announced on Sunday that Isao Tomita
, the composer who pioneered use of the synthesizer in music arrangements, has died from chronic heart failure at the age of 84. Tomita collapsed at his home in Tokyo's Shinagawa ward on Thursday, May 5, and was transported to a nearby hospital, where he died before 3 p.m. local time.
Tomita, who was born in Tokyo in 1932, studied art history in Keio University but also took private music lessons with composers Kishio Hirao and Koujirou Kobune. While still a student, Tomita began working on music programs created by public broadcaster NHK. He began working as a full-time composer after graduation in 1955 and composed music for films and television dramas over the next ten years.
In 1965, Tomita created his first composition for an anime series, Osamu Tezuka
's Jungle Taitei
. A symphonic poem he wrote based on that music later received an honorable mention at the National Arts Festival held by the Ministry of Education, Science, and Culture. Tomita also went on to work on Ribbon no Kishi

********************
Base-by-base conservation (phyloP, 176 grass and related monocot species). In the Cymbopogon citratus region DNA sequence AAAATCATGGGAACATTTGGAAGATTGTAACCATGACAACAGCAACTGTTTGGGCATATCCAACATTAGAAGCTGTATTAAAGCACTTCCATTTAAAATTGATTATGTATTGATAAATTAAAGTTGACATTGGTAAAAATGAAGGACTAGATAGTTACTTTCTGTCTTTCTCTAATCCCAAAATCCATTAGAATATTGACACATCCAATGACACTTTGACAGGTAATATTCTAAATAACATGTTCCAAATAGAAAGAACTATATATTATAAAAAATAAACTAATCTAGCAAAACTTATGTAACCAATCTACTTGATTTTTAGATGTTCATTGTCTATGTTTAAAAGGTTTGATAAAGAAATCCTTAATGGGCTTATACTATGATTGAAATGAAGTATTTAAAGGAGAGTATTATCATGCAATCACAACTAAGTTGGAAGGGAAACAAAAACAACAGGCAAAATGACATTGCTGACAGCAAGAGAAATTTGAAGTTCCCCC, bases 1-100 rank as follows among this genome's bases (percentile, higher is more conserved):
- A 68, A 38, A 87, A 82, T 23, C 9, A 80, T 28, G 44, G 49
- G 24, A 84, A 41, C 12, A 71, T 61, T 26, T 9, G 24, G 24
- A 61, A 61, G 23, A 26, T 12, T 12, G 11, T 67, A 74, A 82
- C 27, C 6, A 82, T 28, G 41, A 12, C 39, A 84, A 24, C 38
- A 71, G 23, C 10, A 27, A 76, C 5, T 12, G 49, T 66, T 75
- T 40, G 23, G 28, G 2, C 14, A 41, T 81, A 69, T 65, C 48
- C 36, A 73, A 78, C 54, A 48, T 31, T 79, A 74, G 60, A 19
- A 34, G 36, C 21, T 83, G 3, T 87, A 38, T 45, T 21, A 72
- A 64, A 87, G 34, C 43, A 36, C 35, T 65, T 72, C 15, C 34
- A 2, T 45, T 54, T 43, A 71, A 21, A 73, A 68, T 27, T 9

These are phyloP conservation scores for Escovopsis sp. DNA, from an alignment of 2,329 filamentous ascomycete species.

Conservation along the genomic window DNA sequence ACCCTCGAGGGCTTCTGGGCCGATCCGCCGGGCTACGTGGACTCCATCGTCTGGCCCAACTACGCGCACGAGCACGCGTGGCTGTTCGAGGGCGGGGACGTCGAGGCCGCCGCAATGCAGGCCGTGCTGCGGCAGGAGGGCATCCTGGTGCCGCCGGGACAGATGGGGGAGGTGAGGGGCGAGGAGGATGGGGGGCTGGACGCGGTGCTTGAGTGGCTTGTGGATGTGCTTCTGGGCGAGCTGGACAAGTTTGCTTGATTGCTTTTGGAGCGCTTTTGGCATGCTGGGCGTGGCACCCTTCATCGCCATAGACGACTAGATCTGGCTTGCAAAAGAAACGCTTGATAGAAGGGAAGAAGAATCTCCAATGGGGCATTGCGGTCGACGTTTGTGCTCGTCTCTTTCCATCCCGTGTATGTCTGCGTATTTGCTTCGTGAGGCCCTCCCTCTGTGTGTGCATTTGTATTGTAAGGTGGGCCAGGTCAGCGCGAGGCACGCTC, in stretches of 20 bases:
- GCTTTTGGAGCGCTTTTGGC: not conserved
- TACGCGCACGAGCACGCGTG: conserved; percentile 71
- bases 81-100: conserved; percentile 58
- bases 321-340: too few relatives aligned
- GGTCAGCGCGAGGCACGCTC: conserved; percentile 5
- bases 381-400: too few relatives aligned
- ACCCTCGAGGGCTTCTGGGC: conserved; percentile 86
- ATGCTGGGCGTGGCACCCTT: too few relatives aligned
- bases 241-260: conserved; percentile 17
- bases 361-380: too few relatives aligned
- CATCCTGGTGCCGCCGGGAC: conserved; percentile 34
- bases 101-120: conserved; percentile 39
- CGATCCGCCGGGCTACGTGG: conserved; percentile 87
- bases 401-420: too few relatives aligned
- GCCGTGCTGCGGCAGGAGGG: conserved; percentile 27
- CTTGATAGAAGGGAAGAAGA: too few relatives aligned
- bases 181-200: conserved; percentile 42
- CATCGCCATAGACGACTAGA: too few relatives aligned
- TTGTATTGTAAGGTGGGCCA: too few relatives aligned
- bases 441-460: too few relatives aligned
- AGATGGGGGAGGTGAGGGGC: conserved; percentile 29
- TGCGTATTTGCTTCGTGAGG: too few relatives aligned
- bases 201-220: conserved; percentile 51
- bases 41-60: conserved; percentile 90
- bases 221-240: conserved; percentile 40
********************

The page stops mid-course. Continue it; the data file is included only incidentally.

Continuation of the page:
(1967) and Dororo
During a visit to Osaka in 1969, Tomita encountered the Moog III-C modular synthesizer at an imported records store. Two years later, he personally acquired a Moog III-P synthesizer and began building his home studio for experimenting with electronic music. In 1974, his second studio album Tsuki no Hikari
(known in the United States as Snowflakes Are Dancing
) became a worldwide success, earning four nominations in the 17th Annual Grammy Awards. The album also reached the top of Billboard's classical music chart that year.
Tomita's latest composition, "Symphony Ihatov," held its first concert performance
in 2012 featuring Hatsune Miku
as a soloist. At the time of his death, Tomita was also preparing for the performance of his new composition titled "Dr. Coppelius," which is planned for November 2016.
A private funeral for Tomita is being held on Sunday and Monday with family members in attendance. A public memorial service will also announced at a later date.
Source: Mantan Web